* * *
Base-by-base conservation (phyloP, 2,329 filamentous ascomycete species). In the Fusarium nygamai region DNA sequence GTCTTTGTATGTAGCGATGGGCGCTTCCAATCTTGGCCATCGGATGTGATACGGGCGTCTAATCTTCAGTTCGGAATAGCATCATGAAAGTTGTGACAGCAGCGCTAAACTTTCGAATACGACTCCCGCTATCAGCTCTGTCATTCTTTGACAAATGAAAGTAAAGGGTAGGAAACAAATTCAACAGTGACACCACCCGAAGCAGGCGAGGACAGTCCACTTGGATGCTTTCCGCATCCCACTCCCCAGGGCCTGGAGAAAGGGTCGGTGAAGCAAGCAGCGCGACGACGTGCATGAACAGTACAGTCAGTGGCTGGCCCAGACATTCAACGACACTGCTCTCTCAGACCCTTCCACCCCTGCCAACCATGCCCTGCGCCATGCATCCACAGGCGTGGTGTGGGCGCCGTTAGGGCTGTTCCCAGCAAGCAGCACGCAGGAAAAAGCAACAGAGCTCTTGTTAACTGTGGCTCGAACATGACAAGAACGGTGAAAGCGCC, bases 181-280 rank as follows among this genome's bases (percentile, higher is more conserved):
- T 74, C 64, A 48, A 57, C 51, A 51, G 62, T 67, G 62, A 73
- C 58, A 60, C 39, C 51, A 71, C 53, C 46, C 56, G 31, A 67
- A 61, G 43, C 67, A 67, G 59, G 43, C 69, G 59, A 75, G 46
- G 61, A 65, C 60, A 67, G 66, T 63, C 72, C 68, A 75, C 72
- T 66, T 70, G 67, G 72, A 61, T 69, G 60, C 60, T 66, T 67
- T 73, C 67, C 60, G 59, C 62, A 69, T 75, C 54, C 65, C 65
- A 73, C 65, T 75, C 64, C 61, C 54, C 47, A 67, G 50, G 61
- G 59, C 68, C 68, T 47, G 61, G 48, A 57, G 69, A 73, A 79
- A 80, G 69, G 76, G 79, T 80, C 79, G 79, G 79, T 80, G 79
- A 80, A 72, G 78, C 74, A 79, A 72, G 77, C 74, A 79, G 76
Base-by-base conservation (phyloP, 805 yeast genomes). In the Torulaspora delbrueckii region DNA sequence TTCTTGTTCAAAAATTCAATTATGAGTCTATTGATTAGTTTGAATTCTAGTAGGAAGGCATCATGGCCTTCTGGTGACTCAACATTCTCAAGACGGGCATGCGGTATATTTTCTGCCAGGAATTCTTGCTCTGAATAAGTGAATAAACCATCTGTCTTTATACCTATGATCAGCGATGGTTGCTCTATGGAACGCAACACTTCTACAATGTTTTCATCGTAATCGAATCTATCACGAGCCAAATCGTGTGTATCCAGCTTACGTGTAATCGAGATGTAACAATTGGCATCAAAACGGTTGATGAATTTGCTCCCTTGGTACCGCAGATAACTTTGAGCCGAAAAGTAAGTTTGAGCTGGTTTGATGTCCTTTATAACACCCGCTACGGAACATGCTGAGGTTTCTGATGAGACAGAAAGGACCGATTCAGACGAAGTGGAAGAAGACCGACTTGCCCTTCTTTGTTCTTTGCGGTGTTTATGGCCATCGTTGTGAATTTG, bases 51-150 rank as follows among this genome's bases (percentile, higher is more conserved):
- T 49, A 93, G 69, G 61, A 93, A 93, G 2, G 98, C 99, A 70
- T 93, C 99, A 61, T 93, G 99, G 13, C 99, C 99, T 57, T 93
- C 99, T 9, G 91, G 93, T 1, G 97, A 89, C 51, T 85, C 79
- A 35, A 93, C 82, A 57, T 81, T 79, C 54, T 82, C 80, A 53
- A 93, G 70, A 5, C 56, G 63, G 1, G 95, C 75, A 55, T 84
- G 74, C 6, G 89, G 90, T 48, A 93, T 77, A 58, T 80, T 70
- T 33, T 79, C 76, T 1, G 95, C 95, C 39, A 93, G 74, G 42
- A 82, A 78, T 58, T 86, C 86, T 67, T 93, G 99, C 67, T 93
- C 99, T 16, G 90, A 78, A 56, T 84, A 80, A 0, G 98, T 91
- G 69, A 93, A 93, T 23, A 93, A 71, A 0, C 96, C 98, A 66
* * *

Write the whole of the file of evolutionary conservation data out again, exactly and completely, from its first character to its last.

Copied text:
Base-by-base conservation (phyloP, 2,329 filamentous ascomycete species). In the Fusarium nygamai region DNA sequence GTCTTTGTATGTAGCGATGGGCGCTTCCAATCTTGGCCATCGGATGTGATACGGGCGTCTAATCTTCAGTTCGGAATAGCATCATGAAAGTTGTGACAGCAGCGCTAAACTTTCGAATACGACTCCCGCTATCAGCTCTGTCATTCTTTGACAAATGAAAGTAAAGGGTAGGAAACAAATTCAACAGTGACACCACCCGAAGCAGGCGAGGACAGTCCACTTGGATGCTTTCCGCATCCCACTCCCCAGGGCCTGGAGAAAGGGTCGGTGAAGCAAGCAGCGCGACGACGTGCATGAACAGTACAGTCAGTGGCTGGCCCAGACATTCAACGACACTGCTCTCTCAGACCCTTCCACCCCTGCCAACCATGCCCTGCGCCATGCATCCACAGGCGTGGTGTGGGCGCCGTTAGGGCTGTTCCCAGCAAGCAGCACGCAGGAAAAAGCAACAGAGCTCTTGTTAACTGTGGCTCGAACATGACAAGAACGGTGAAAGCGCC, bases 181-280 rank as follows among this genome's bases (percentile, higher is more conserved):
- T 74, C 64, A 48, A 57, C 51, A 51, G 62, T 67, G 62, A 73
- C 58, A 60, C 39, C 51, A 71, C 53, C 46, C 56, G 31, A 67
- A 61, G 43, C 67, A 67, G 59, G 43, C 69, G 59, A 75, G 46
- G 61, A 65, C 60, A 67, G 66, T 63, C 72, C 68, A 75, C 72
- T 66, T 70, G 67, G 72, A 61, T 69, G 60, C 60, T 66, T 67
- T 73, C 67, C 60, G 59, C 62, A 69, T 75, C 54, C 65, C 65
- A 73, C 65, T 75, C 64, C 61, C 54, C 47, A 67, G 50, G 61
- G 59, C 68, C 68, T 47, G 61, G 48, A 57, G 69, A 73, A 79
- A 80, G 69, G 76, G 79, T 80, C 79, G 79, G 79, T 80, G 79
- A 80, A 72, G 78, C 74, A 79, A 72, G 77, C 74, A 79, G 76
Base-by-base conservation (phyloP, 805 yeast genomes). In the Torulaspora delbrueckii region DNA sequence TTCTTGTTCAAAAATTCAATTATGAGTCTATTGATTAGTTTGAATTCTAGTAGGAAGGCATCATGGCCTTCTGGTGACTCAACATTCTCAAGACGGGCATGCGGTATATTTTCTGCCAGGAATTCTTGCTCTGAATAAGTGAATAAACCATCTGTCTTTATACCTATGATCAGCGATGGTTGCTCTATGGAACGCAACACTTCTACAATGTTTTCATCGTAATCGAATCTATCACGAGCCAAATCGTGTGTATCCAGCTTACGTGTAATCGAGATGTAACAATTGGCATCAAAACGGTTGATGAATTTGCTCCCTTGGTACCGCAGATAACTTTGAGCCGAAAAGTAAGTTTGAGCTGGTTTGATGTCCTTTATAACACCCGCTACGGAACATGCTGAGGTTTCTGATGAGACAGAAAGGACCGATTCAGACGAAGTGGAAGAAGACCGACTTGCCCTTCTTTGTTCTTTGCGGTGTTTATGGCCATCGTTGTGAATTTG, bases 51-150 rank as follows among this genome's bases (percentile, higher is more conserved):
- T 49, A 93, G 69, G 61, A 93, A 93, G 2, G 98, C 99, A 70
- T 93, C 99, A 61, T 93, G 99, G 13, C 99, C 99, T 57, T 93
- C 99, T 9, G 91, G 93, T 1, G 97, A 89, C 51, T 85, C 79
- A 35, A 93, C 82, A 57, T 81, T 79, C 54, T 82, C 80, A 53
- A 93, G 70, A 5, C 56, G 63, G 1, G 95, C 75, A 55, T 84
- G 74, C 6, G 89, G 90, T 48, A 93, T 77, A 58, T 80, T 70
- T 33, T 79, C 76, T 1, G 95, C 95, C 39, A 93, G 74, G 42
- A 82, A 78, T 58, T 86, C 86, T 67, T 93, G 99, C 67, T 93
- C 99, T 16, G 90, A 78, A 56, T 84, A 80, A 0, G 98, T 91
- G 69, A 93, A 93, T 23, A 93, A 71, A 0, C 96, C 98, A 66